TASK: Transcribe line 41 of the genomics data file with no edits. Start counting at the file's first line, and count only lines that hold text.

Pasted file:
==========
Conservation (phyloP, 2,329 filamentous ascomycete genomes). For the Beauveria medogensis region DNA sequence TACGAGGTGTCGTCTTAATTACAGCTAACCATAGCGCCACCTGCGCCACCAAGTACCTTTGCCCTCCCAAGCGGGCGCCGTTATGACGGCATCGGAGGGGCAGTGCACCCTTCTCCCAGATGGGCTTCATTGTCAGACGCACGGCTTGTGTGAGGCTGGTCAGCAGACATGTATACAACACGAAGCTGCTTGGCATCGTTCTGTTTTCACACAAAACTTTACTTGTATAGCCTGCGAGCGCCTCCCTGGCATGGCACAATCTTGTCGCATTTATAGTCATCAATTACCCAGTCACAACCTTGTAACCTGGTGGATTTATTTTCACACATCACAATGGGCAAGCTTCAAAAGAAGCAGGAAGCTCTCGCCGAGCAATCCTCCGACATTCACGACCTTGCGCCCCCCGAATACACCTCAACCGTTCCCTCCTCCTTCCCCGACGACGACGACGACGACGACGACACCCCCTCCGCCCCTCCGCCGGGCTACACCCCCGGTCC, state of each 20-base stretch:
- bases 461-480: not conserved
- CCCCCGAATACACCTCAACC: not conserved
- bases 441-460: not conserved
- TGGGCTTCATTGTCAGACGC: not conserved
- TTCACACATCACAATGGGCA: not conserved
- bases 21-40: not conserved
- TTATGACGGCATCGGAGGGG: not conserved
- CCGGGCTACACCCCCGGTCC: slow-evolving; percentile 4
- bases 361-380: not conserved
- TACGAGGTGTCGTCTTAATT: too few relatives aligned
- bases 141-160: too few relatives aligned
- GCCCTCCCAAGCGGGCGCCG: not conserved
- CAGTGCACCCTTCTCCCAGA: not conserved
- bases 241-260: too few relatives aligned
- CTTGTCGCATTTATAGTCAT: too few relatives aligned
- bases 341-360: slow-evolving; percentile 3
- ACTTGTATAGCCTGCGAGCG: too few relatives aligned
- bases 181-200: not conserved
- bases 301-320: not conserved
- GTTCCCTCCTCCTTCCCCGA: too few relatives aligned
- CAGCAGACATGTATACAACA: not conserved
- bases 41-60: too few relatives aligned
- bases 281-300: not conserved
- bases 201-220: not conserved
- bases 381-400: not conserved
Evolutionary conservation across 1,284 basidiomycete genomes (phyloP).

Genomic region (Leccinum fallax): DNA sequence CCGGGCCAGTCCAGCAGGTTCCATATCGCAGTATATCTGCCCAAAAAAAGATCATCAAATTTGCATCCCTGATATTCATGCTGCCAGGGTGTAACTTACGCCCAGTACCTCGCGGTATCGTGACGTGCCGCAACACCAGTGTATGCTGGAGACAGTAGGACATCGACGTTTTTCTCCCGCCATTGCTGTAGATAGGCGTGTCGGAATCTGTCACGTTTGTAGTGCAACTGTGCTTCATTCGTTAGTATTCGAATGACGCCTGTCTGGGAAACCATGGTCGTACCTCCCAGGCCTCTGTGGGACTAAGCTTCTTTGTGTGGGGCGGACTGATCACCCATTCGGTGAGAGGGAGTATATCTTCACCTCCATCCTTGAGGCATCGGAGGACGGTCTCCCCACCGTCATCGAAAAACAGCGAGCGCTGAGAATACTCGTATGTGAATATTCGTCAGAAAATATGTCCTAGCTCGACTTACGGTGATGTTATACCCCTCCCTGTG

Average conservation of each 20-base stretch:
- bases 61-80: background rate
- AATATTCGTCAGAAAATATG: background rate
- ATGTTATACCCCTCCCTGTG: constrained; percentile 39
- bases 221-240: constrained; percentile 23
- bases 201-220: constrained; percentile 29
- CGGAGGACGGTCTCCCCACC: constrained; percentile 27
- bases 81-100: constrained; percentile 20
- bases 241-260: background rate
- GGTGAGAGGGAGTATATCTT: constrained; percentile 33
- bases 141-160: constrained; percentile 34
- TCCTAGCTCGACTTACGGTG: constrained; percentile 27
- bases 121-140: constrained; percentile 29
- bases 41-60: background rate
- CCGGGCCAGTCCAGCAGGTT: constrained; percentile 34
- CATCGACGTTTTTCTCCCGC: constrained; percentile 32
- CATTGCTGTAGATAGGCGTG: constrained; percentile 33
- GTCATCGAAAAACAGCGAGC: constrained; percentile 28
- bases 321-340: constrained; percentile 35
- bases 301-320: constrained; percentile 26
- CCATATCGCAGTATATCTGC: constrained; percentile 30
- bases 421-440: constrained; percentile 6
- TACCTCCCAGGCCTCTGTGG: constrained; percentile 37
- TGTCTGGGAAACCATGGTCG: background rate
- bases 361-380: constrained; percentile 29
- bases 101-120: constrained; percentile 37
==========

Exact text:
- bases 121-140: constrained; percentile 29